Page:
Outline what you want to include and mark out what you feel is unnecessary. Don’t put in too much information about yourself because your resume will be attached. Summarize your transferable skills and experience.

Example: 

I spent three years working for a notable company to restructure their software management system before taking courses to learn new tech applications. My knowledge will help your company move ahead of its competition quickly in both its online presence and internal organization.

4. Find a good cover letter template to use. 

Some software applications like Google Docs have one, but there are others online. Pick the type of cover letter builder that suits your personality but is considered conservative and standard. Many builders also have resume templates, which may come in handy too.

5. Insert contact information into the template. 

This is just a matter of typing in contact information like your name, address, phone number email. Then type in the recipient’s name, title, company, address, phone number, and email. That portion should look like this:

Example:

Mr. John Smith
Vice President of Operations
EFG Company Inc.
1222 Palmora Way
New York, NY 10022
202-555-5555
[email protected]

6. Write the salutation, opening paragraph, and body of the letter.

The salutation should address a person directly, but if you can’t find that information, you can go with “Dear Sir or Madam” or “Dear Hiring Manager.

The opening paragraph should dive right into your work experience, and the body should elaborate on it. State your years of experience and how the company can benefit from your skills Write with the intent of making a good first impression. Don’t try to oversell yourself either. Be sure to mention how you find the job listing during your job search.

Example:

Dear Leslie Kirk, 

I came across the position of marketing director for Best Inc. on ZipRecruiter and would be highly interested in interviewing for it. My experience includes three years as a junior copywriter for a content marketing company, but I also have built web pages. My skills include SEO training which can help improve your company’s search engine ranking from the second page to the first page.

My role at JR Marketing has taught me a lot, and my skill set is now advanced enough to coordinate a team. I have successfully worked with a team of four in this job in scheduling marketing campaigns and setting deadlines, and I know I’m capable of handling an office of marketing professionals. 

Best Inc. has risen in branding over the past two years and I think my knowledge and skills can help take it to a new level. It is a company I can see myself working with for many years to come. I look forward to hearing from you about an interview time and will make myself available at your convenience. Thank you for considering me for this position.

7. Write the final paragraph and the sign-off.

Your final paragraph should include a call to action. What do you want to reader to do? Set up a meeting? Call you? Write out the desired action.

Example:

I’d like to discuss this opportunity with you further. When is a good time to meet?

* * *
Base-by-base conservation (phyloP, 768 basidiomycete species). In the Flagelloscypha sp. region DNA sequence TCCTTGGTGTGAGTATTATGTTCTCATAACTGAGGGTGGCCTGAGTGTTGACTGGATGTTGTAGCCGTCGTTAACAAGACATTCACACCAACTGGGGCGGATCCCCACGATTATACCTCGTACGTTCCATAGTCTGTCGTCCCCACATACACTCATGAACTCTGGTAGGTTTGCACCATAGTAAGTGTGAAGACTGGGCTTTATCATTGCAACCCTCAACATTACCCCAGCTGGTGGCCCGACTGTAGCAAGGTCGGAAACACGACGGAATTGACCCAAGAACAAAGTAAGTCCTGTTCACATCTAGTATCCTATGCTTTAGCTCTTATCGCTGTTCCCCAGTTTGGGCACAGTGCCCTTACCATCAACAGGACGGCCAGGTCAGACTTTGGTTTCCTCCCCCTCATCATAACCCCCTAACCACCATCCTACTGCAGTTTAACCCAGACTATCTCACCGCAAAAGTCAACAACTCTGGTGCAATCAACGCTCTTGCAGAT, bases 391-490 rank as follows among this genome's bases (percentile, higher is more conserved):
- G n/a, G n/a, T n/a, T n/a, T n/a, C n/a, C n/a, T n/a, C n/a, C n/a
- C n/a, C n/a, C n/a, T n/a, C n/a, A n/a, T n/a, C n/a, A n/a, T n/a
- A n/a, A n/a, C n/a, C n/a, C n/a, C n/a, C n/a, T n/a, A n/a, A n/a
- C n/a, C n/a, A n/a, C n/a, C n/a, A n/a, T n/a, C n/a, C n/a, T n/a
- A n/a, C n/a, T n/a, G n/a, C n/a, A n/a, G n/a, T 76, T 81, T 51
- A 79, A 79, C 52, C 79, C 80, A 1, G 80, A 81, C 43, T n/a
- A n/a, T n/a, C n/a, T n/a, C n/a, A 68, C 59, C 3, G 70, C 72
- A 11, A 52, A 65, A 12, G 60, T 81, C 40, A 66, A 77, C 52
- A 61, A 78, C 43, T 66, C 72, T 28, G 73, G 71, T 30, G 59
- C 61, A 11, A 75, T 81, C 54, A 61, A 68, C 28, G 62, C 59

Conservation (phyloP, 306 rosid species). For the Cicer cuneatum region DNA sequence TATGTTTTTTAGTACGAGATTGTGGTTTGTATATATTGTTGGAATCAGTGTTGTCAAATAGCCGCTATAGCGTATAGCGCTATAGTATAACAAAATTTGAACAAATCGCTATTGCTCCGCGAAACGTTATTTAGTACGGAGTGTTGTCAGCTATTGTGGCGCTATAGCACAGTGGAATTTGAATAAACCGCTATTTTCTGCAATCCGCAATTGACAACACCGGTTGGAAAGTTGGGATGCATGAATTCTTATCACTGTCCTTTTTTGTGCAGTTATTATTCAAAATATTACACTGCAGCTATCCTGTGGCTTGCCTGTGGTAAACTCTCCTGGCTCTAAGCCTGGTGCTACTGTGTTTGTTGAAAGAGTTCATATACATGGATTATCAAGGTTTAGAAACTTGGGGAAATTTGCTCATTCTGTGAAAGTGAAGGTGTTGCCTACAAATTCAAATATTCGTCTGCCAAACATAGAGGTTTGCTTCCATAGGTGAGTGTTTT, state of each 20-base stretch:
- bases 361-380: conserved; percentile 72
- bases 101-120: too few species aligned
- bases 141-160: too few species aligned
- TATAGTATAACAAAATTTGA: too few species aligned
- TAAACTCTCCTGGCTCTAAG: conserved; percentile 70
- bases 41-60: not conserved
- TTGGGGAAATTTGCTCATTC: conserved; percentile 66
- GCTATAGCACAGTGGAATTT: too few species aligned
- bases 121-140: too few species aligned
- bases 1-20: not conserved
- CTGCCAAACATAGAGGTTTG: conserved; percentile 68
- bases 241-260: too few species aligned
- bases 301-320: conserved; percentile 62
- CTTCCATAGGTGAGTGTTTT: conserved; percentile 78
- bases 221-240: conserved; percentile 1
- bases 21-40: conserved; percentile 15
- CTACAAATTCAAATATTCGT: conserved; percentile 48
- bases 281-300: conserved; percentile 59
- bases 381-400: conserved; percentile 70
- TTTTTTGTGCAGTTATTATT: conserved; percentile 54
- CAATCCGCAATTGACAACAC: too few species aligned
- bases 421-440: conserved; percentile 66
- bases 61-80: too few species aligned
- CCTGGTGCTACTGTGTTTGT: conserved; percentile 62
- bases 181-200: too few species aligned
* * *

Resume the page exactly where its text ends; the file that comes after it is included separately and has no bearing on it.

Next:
The sign-off portion should be simple with a “sincerely” and your name like below. You can also include a link to your portfolio, your LinkedIn profile, and your social media accounts if it makes sense.

Example:

Sincerely, 

(Signature here)
Cathy T. Trust

8. Run it through a spell and grammar check.

You should proofread it several times and ask someone else to read it for you too. You may want to use a free advanced program like Grammarly after running it through your computer’s program.

Cover letter do’s and don’ts

Job seekers make common mistakes in their cover letters that could cost them the opportunity. Here are some do’s and don’ts that provide additional cover letter tips:

Do:

  • Read sample cover letters before crafting your own.
  • Address the right person, if possible. Call to find out the hiring manager’s name.
  • Emit confidence but also remain humble. 
  • Summarize your skills, experience, and accomplishments.
  • Be polite. 
  • Use bullet points to make your resume scannable
  • Focus on the employer’s needs
  • Compliment the company.
  • Say thank you.

Don’t:

  • Start every sentence with “I.”
  • Oversell yourself. 
  • Criticize the company.
  • Fill up a letter with words but no substance.
  • Criticize the company you currently work for.
  • Try to be funny.

FAQs

You will follow the same format as above, but the content in the salutation and the body will change. First, state why you are interested in the job and why you are seeking a career change. Then state that you have many skills that will meet the challenges of the job. 

Conclude the letter by stating that you know there is a lot to learn, but you will bring a lot to the company, will be a loyal, dedicated employee, and seek to make this a long-term position.

Two things make a great cover letter: Confidence and actionable words. Employers like people who can hit the ground running. A level of confidence indicates what will happen if they hire you. Actionable words inspire others and give the impression you are a doer.

You should include a summary of your experience and skills. A cover letter is a great way to expand on your skills and knowledge that is limited in a resume. You can also research the company website, review the job description, and take a look at other cover letter examples to make sure you include an accurate summary of your skills and talent.

It’s all about word choice. To tout a recent award, you might say something like, “I was honored last year when I received sales manager of the year for the company. It means a lot to me to lead others in ethical sales standards and your company leads the way in that effort but with a  larger territory and a full team that would be underneath me.”

Most people send a cover letter by email, but some can be attached to an online application. You can send one in the mail, but that may be too slow for you to get the job. Generally, you send the cover letter as stipulated by the company. That is usually listed on the job posting with the human resource recruiter’s name. You can include the job title in the subject line.